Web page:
Ghanaian schools system eased the ethnic tensions that ruined many African countries
When, in September 1968, 11-year-old Daniel Kofi Baku arrived at the mountain town of Akropong-Akuapem, in Ghana's eastern region, to enrol at Salem Boys' boarding school, books, school uniforms and a box or two of sweets were not the only items in his baggage - he was carrying prejudice as well.
This was young Baku's first long journey from Kpong, in the Volta region, where he had grown up among his Ewe ethnic group.
"Initially, I had all sorts of ideas about other people, and they were equally suspicious of me," he said.
"But, within weeks of sharing a dormitory, we had discovered that we were all the same."
Nearly 40 years on, his prepubescent epiphany holds. Now a historian at the University of Ghana, Baku cites Ghana's predominantly boarding school system as "a key social leveller".
And Baku does not speak alone. As Ghana celebrates 50 years of independence its secondary boarding schools are the single most-cited reason for the country's escape from the ethnic tensions that have brought many African countries to bloody ruin.
The system puts children from the country's 70-odd ethnic groups into one pot and stirs them up to melt.
"We made friends without first asking which tribe you were from; it was totally irrelevant," recalled John Mahama, a frontbench MP for the opposition National Democratic Congress.
Ghana's wins at last year' s Soccer World Cup were cheered throughout the country.
"And, because that seed is planted in you when you're young and impressionable, it sticks."
The system became particularly entrenched when Kwame Nkrumah, Ghana's first president, introduced a policy of mass education and established dozens of secondary boarding schools throughout the country.
Some fellow West Africans believe that a similar system might have altered the tragic script of their own country's political history.
"There were only a few boarding schools in my country and only the rich could afford to send their children there," recalls Siafa Camara, a Liberian who has lived in Ghana for 18 years running a non-governmental organisation.
"In Ghana, the boarding schools are plenty and students travel to different corners of the country for their education, so it has helped to narrow the social and ethnic cleavages."
Meanwhile, Nana Oye Lithur, a human rights lawyer, points out that one of the reasons there has not been a major ethnic-based conflict is because of "deliberate constitutional engineering".
For example, a political party will not be registered unless all 230 constituencies are represented among its founders, and it must maintain offices in at least two-thirds of all constituencies at all times.
It is illegal in Ghana to establish a party on ethnic or religious grounds which, Lithur said, ensured that "every political party is national in character in order to safeguard national integration".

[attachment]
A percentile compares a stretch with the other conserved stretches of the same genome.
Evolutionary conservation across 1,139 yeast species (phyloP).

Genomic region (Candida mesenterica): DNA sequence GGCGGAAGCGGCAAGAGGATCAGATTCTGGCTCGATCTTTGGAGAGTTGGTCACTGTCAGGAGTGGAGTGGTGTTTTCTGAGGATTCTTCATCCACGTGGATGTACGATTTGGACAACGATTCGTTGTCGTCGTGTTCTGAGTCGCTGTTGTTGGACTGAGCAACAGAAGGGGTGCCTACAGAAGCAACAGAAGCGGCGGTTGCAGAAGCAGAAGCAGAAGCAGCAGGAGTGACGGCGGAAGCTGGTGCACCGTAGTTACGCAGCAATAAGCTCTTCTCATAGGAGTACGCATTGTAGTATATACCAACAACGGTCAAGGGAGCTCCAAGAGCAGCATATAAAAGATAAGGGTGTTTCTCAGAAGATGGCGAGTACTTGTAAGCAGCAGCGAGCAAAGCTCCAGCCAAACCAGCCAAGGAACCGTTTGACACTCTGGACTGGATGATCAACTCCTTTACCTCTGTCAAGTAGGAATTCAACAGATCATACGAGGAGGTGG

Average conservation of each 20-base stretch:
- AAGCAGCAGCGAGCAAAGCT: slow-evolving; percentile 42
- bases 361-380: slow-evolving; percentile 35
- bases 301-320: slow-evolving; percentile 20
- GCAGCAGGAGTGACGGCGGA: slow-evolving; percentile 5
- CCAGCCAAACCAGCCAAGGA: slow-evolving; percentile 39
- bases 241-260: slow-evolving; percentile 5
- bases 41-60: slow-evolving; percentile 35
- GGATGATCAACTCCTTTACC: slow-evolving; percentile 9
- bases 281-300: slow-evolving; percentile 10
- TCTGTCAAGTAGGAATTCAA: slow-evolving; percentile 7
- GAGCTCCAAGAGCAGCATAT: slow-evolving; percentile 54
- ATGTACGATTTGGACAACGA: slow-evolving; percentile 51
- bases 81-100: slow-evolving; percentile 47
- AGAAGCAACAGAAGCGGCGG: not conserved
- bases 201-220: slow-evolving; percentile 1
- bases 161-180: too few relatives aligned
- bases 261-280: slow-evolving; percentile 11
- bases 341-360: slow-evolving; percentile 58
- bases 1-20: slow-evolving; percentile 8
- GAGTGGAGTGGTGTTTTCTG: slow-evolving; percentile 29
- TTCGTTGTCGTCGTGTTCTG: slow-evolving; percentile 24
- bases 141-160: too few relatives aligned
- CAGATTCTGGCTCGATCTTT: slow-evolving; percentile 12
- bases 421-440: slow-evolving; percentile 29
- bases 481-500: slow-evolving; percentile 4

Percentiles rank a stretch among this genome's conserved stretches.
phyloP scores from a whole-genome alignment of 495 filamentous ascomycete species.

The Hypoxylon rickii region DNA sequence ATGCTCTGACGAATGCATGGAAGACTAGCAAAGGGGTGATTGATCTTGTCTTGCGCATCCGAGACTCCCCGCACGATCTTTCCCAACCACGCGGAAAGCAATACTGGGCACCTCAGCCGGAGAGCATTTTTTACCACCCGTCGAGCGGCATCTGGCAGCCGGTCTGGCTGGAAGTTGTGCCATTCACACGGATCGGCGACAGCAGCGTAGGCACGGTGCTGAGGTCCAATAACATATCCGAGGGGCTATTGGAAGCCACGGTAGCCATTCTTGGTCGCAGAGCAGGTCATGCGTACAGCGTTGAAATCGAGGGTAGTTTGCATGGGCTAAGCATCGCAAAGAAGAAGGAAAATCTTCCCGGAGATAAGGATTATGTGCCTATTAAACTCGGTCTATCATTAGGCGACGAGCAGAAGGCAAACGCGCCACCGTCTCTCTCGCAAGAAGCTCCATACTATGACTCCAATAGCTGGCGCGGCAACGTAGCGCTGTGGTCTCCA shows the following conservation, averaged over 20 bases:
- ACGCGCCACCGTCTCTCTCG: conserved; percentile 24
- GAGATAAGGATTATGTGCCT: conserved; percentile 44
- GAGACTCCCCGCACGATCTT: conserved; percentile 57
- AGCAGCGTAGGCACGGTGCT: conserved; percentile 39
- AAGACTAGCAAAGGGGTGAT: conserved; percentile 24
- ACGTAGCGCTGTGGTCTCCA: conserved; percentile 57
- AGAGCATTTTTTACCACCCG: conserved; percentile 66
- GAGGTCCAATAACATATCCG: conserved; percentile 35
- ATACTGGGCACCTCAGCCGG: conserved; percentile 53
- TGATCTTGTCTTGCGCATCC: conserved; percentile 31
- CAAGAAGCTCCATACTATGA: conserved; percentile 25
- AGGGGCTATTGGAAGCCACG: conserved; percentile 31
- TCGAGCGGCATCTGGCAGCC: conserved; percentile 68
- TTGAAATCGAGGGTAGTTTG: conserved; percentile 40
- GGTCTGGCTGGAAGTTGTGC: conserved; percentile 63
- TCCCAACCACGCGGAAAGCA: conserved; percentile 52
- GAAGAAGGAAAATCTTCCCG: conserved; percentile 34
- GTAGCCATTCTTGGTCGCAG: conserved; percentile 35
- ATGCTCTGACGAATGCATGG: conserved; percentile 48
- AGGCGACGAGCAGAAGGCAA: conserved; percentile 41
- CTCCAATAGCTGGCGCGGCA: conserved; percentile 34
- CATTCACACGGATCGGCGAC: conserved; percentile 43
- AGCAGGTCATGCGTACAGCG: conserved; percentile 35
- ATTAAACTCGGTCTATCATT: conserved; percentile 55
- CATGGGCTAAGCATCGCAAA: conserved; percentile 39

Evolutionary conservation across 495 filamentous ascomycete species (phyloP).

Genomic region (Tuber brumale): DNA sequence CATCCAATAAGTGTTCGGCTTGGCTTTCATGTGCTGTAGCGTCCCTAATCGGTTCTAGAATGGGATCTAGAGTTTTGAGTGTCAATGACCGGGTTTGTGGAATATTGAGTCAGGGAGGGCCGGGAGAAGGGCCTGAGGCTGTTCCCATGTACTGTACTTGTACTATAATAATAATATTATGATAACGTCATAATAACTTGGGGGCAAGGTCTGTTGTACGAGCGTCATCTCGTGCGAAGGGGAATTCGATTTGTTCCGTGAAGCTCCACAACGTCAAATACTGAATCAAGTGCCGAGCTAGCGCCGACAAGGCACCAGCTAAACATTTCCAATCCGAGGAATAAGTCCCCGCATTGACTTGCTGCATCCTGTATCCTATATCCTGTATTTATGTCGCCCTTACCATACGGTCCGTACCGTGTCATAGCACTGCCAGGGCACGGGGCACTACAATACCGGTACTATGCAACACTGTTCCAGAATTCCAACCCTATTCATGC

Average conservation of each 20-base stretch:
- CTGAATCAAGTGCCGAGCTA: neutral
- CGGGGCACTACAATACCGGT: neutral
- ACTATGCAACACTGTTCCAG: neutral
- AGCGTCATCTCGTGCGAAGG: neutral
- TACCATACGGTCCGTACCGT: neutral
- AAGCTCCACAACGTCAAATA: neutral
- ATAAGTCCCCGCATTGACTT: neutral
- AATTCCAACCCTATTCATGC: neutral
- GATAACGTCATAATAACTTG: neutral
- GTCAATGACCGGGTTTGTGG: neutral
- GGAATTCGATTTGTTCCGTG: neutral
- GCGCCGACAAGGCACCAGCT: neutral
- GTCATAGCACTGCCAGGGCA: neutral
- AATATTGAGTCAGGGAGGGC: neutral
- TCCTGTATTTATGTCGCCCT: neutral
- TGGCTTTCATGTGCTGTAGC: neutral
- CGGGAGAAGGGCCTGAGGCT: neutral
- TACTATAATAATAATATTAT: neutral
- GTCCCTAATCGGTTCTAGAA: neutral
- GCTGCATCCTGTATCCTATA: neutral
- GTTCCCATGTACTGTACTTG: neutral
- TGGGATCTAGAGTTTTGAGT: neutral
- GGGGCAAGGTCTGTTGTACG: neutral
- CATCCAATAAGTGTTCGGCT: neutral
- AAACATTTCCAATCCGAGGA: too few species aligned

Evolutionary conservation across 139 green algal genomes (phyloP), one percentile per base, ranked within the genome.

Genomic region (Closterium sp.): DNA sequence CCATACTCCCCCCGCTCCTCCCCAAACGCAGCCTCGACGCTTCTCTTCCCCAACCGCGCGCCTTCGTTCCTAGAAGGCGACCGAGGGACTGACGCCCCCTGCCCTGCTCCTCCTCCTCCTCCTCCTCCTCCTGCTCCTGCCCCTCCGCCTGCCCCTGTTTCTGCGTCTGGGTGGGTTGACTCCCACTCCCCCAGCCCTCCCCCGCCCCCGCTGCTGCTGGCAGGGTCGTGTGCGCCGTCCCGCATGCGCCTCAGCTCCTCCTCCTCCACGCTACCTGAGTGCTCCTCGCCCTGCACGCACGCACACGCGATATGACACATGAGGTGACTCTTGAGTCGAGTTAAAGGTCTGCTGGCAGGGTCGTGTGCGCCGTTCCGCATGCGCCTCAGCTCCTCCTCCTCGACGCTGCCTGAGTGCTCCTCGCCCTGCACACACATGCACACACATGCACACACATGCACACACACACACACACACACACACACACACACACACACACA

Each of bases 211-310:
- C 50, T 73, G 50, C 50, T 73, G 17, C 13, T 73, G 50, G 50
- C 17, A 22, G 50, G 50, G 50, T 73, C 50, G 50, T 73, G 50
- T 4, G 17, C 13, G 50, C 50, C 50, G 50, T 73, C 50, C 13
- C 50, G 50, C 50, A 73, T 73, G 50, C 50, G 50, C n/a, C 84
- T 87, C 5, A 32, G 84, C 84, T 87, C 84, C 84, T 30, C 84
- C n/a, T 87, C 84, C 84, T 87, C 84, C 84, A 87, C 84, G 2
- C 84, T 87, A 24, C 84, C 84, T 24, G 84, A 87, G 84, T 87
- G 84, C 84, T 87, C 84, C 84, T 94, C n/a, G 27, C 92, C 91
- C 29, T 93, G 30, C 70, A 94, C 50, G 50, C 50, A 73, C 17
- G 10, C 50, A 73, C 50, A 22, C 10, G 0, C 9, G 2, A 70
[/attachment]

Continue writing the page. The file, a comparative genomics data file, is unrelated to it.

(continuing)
All public appointments are required by law to have ethnic and regional balance. That makes it difficult for a president to load public institutions with cousins and nephews from his village.
These requirements for nationwide legitimacy have generally been part of Ghana's constitutions since the mid-1950s.
But Ghanaians also have an accident of history to thank - the fact that the country does not have two equally large and opposing ethnic groups.
The single largest language group, the Akan - which includes Ashantis, Brongs, Fantis, Akyems, Kwahus and Akuapems - constitutes nearly half of Ghana's population of 21million.
But the country is not entirely free of ethnic prejudice.
Due to a British colonial policy that led to northern Ghana becoming a source of manual labour, comparatively little investment in education and infrastructure was made there.
Nkrumah established a constitution that unified the country.
And, despite efforts by most governments since independence, the residual gap created by the old colonial policy remains.
Today, northern Ghana remains less developed than the south, and its people endure pockets of southern arrogance.
There are other warning signals too. For instance, the indigenous people of Accra, the Ga-Dangbes, feel that they are losing their lands around the capital unfairly to wealthy people from other regions.
"We mustn't take these feelings for granted," warns KB Asante, the 83-year-old chairman of the Ga-Dangbe council.
"Even if they're mere perceptions, the government must address and straighten them otherwise it is easy for embers to turn into flames."
The much-vaunted boarding schools are giving way gradually to a community system that allows more children than before to attend school in their own home region.
"This limits the mixing of people from different ethnic groups and social classes," Mahama, the MP for the National Democratic Congress, lamented.
"The old system allowed us to see ourselves first and foremost as Ghanaians."
In the post-jubilee years, Ghanaians must find creative ways to assuage Mahama's fears, build on their exemplary multi-ethnic harmony and ensure that children leaving their village on their maiden long journey do not carry ethnocentric garbage in their baggage.
l Kwaku Sakyi-Addo works for the BBC's Focus On Africa radio magazine programme.